The final two chapters focus on the power of stories. In the fifth chapter Swann-Wright reflects on a series of stories handed down through the generations, demonstrating how these tales passed on to the younger folk the community's values and lessons. She makes clear that, despite their specific purposes, collectively the stories "convey forward-thinking, never-give-up attitudes" (p. 126). The final chapter summarizes the book's major interpretive framework by looking at one person whose "life story brings all aspects of this community's eighteenth- and nineteenth-century experiences together" (p. 130). Ethel Beulah Woodson Bolden is a superb example of someone whose life might be otherwise dismissed as insignificant, but which takes on poetic grace when it is connected to the larger freedom struggle Swann-Wright has outlined throughout the book. From this simple life come together all the threads that had been woven in slavery and freedom, thereby providing the book a fitting summation.
A Way Out of No Way is concise, clear, sympathetic, and would make a useful undergraduate or graduate text. There are one stylistic and two interpretative snags, however, that I think limit the book's overall potential.
It is now rather common for authors to use first-person in the introduction and then to disappear behind the proscenium when the show begins. Unfortunately, the main feature is often consequently a let-down, and, alas, this book is no exception. In the preface and introduction, Swann-Wright offers a tender evocation of the Buckingham County world to which she has personal, familial connection. It is an effective and engaging piece of writing. But beginning with the first chapter, she abandons us to the care of a far less engaging tour guide who pummels us with long lists from account books, census records, and tax documents. The weight of dusty tomes and the evidence they secrete settles ominously over Swann-Wright's once-sprightly narrative. The details, and not the lives they recount, threaten to take over the book. Seemingly conscious of this, she uses the final two chapters to bring personalities and voices back into the narrative, but here she (or perhaps her editors) made an unfortunate decision to use the third person (for example writing of "a collection of stories told repeatedly to the gatherer over the full course of her life") that undermines the book's central premise: that scholars and their standard rhetorical styles are not the only way to reveal the past (p. 113).
At the interpretive level, I was unconvinced by Swann-Wright's repeated insistence that blacks had a "different way of owning" land than did whites (p. 72). Although she writes that "African Americans in this community wanted to hold land for its shared value and not exclusively for its material worth and benefit," she provides no evidence that whites in the county--especially those in similarly economically disadvantaged positions--did not use land in the same way (p. 72). In part, the problem is with ill-defined terms. The author set up "shared value" and "material worth and benefit," for example, as natural opposites when they need not be. More troubling is how she confuses different class ways of landholding with racial ones. Ironically, in the chapter on material consumption she points out several times that black patterns mirrored those of whites in similar circumstances, but does not apply this insight to the earlier material on landholding (e.g., pp. 98, 105, 106).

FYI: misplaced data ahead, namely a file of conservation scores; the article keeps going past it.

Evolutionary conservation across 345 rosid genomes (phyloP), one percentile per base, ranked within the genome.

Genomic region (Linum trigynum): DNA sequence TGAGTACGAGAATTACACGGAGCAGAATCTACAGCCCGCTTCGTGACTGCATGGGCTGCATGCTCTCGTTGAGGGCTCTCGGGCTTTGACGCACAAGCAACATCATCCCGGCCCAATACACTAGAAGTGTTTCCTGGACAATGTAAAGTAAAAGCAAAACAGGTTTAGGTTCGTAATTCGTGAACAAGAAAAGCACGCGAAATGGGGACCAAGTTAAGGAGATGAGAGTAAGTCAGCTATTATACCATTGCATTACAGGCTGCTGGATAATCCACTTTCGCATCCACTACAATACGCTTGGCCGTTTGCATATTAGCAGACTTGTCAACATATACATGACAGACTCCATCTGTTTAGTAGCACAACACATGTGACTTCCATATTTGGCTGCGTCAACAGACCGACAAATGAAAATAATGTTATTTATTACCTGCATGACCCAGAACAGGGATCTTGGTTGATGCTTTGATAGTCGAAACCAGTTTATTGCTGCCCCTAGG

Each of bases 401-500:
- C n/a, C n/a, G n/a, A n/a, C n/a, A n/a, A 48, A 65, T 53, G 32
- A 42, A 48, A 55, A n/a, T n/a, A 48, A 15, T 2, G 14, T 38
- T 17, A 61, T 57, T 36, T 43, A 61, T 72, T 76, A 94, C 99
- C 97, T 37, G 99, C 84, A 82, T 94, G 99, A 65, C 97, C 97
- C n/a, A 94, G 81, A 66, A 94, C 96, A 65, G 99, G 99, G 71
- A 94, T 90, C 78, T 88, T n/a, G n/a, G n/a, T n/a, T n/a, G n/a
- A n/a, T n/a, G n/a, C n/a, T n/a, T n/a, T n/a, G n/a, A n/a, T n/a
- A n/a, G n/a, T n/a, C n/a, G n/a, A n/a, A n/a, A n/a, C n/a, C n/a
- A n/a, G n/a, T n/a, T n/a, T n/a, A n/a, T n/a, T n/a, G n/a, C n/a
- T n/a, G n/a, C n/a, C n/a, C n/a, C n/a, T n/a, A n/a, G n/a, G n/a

Finally, there are times when the analysis teeters precariously on the edge of sentimentality. Swann-Wright's is largely an affirming story of a cohesive, loving, family-oriented "caring community" who share love, laughter, and hard times (p. 65). The evidence continually points to "the agency people exercised to make their lives better" (p. 126). This does not seem like a particularly startling revelation, since we would assume that all people, regardless of race, or place, or time actively pursue ways of making their lives better. Moreover, Swann-Wright does not seem alive to the possibility of internal splits, schisms, or rivalries within the "caring community," although subterranean dissatisfactions make their appearance in several ancestral stories she recounts.
A Way Out of No Way gives voice to the silent and revivifies a time and place that, without Swann-Wright's caring attention, would languish in needless obscurity. She has reminded us again that it is also in the seemingly mundane details, rather than only in the grand political gestures, that blacks seized their freedom and crafted it to their own ambitions and needs.
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Gavin J. Campbell. Review of Swann-Wright, Dianne, A Way Out of No Way: Claiming Family and Freedom in the New South.